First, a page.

U.S. District Judge Denise Cote in Manhattan refused to throw out the Federal Housing Finance Agency’s securities law claims while she dismissed negligent-misrepresentation claims, according to a decision yesterday.
The FHFA sued UBS in July, accusing Switzerland’s biggest bank of making misrepresentations about mortgage loans underlying securities purchased by Fannie and Freddie, according to an amended complaint. In September, the agency sued 17 financial institutions, including Bank of America Corp. and JPMorgan Chase & Co., over losses on mortgage bonds.
UBS is reviewing the decision and “remains confident in its defenses,” Christiaan Brakman, a spokeman for the Zurich- based lender, said in an e-mailed statement.
UBS had said in court papers that the lawsuit was an attempt by Fannie and Freddie to shift blame for losses stemming from “the nationwide housing crisis in which they played a critical role.”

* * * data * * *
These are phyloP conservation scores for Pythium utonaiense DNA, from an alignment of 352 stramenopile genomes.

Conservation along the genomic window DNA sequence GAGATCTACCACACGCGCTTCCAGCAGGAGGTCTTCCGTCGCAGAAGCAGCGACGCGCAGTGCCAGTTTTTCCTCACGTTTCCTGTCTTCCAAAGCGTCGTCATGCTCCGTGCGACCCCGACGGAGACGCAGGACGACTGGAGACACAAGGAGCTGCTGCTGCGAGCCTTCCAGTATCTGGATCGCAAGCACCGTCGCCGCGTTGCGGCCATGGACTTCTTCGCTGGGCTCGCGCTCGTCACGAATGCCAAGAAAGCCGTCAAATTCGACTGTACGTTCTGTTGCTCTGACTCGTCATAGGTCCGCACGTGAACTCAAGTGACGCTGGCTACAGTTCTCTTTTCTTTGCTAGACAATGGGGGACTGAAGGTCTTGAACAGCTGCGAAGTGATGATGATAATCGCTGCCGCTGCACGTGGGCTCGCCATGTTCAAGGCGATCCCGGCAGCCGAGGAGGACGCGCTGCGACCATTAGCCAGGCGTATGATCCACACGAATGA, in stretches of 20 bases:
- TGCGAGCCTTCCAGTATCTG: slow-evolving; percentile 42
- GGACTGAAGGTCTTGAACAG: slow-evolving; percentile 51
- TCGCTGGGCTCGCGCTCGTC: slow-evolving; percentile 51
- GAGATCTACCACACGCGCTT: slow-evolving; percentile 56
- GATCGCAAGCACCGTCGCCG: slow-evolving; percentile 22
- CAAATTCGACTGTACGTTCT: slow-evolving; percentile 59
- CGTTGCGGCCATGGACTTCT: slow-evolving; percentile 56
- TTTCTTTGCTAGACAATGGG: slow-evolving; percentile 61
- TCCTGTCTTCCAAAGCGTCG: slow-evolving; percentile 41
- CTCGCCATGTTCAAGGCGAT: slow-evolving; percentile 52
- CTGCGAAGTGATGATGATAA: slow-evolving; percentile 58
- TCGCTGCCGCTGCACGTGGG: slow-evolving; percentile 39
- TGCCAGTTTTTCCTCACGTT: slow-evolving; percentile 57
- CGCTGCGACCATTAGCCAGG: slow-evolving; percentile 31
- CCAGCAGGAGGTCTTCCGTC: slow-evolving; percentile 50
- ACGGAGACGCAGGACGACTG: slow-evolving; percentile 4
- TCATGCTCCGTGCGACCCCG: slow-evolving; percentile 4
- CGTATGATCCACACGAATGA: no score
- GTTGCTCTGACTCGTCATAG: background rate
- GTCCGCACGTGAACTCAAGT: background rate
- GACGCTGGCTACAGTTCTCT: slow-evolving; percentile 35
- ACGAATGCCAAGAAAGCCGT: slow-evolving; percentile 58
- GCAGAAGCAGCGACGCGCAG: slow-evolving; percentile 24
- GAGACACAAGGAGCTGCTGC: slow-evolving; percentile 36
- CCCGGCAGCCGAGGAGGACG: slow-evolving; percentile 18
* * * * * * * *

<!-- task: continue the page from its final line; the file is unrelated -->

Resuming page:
“The losses sustained on their real estate portfolio are attributable to the deepest recession in 75 years,” Brakman said about the companies.
The FHFA said UBS caused billions of dollars in damages to Fannie and Freddie on loans that didn’t live up to their promised quality. The agency plausibly alleged that offering materials contained false statements about loan originators’ compliance with underwriting standards, Cote said in the decision.
“FHFA is pleased with the court’s ruling in this matter and will continue to pursue its claims against the parties, which is important to the enterprises and taxpayers,” Stefanie Johnson, a spokeswoman for the FHFA, said in an e-mailed statement.
The case is Federal Housing Finance Agency v. UBS Americas Inc., 11-5201, U.S. District Court, Southern District of New York (Manhattan).
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